God as described in the Vedas. He talked to all knowledgeable persons
around. Not much came out of it. However, the foundations of a great spiritual
movement, later, known as the Arya Samaj had indeed been laid. Of course,
the formal formation had to wait till 1875.
The great quest had begun. The young lad left his parental home at the
age of 22 when pressed to get married and abandon his spiritual quest.
He carried a new name, Shuddha Chaitanya. Later he met a sanyasi Swami
Poornanand Saraswati, a great Vedic scholar who initiated the young seeker
of truth into the Sanyas Ashram. Thus was born an ascetic, Swami Dayanand
We may recall some major and minor anecdotes of his life that go to show
that he placed great reliance on the social unity of the masses. His aim
was to unite the entire mankind into one religion the Vedic Dharam.
Swami Dayanand Sarswati advised all Arya Samajists to run their show in
a democratic manner. On staurday, April 10th, 1875 when the 1st arya samaj
was founded at Kakarwadi, Mumbai in India, the great swami was requested
by the congregation to assume the presidentship but the Swami declined.
He chose to be just a simple member. Swami Dayanand Saraswati pleaded
for equality of human beings, both men and women, as propounded in the
Vedas. He was against creating human idols or icons. Indeed he was nipping
the problem of human worship in the bud.
Swami Dayanand Saraswati was dead against entering into litigation to
solve problems of social nature. He made a mention of it in his will twice;
first at Meerut and later again in 1883 in Udaipur, Rajasthan. He advised
all Aryas to sort out their personal and social as well as religious problems
Social solidarity should be achieved at all levels, said the Swami. He
backed those Aryas against whom followers of other religions had filed
legal cases just to harass them. Under his advice, monetary and legal
support was given to writers, speakers and preachers of the Vedic Dharma
to raise their morale high. The Swami succeeded immensely.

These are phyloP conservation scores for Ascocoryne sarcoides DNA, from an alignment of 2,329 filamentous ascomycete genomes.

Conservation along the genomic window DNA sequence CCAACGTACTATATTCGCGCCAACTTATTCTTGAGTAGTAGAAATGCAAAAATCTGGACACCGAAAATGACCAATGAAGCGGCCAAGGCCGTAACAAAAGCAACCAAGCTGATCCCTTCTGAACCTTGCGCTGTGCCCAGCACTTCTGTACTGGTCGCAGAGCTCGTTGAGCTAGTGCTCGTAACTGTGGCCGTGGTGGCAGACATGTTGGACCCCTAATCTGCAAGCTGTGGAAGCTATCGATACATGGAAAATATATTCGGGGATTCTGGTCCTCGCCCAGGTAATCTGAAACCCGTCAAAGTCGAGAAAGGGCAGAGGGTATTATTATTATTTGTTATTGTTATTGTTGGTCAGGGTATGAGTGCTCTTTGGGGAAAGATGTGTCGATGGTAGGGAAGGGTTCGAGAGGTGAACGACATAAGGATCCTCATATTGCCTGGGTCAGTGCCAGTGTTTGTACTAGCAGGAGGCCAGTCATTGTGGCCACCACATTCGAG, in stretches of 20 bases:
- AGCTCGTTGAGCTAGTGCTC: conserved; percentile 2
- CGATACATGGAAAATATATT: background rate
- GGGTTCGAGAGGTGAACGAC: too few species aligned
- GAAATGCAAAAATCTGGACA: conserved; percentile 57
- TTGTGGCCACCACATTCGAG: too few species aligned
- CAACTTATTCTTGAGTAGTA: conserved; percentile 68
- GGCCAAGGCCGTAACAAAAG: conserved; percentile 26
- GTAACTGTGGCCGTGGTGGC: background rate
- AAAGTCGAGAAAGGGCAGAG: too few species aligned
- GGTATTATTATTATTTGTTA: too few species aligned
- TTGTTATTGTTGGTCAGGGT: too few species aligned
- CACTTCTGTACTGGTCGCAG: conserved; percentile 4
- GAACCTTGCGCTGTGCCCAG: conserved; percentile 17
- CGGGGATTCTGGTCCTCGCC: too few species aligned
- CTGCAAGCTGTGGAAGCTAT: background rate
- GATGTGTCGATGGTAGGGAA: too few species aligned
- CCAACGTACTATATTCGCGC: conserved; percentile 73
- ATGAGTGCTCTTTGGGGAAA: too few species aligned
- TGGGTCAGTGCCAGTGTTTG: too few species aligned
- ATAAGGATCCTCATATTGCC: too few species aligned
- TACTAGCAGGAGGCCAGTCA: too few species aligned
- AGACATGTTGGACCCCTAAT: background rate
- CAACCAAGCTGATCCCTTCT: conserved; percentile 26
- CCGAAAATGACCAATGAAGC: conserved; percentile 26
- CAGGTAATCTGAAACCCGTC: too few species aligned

Learning, speaking and writing in the Hindi language was Swami Dayanand
Saraswatis hobby. He saw Hindi as a common link language among all
Indians, irrespective of their faith. The Swami was himself a Gujarati
and as an adolescent spoke his mother tongue only. Of course, he had studied
Sanskrit and wrote in Sanskrit extensively. But he promoted Hindi as a
language of unity. All his treatises are written in the common mans
language. This indeed was a turning point in the linguistic history of
India. Other national leaders followed suit later. The movement for Hindi
had its effect among the Indians in foreign countries too. Hindi books
are read by them and Hindi classes are organized in the Arya Samaj in
foreign lands too.
The Swami never wanted to be known as the founder of a mere sect that
would cut away his followers from the vast society of the Hindus. He stressed
that the ancient Vedic Dharma did not divide the society among sects and
sub sects. He took pains to avoid the pitfalls that the Brahmos of Bengal
could not avoid and separated themselves from the general social fabric.
Swami Dayanand Saraswatis efforts have paid rich dividends and the
Arya Samajists have joined all movements for the unity and solidarity
of the Indians in general and Hindus in particular.
Let us take a look at his travels to preach and propagate the Vedic Dharma.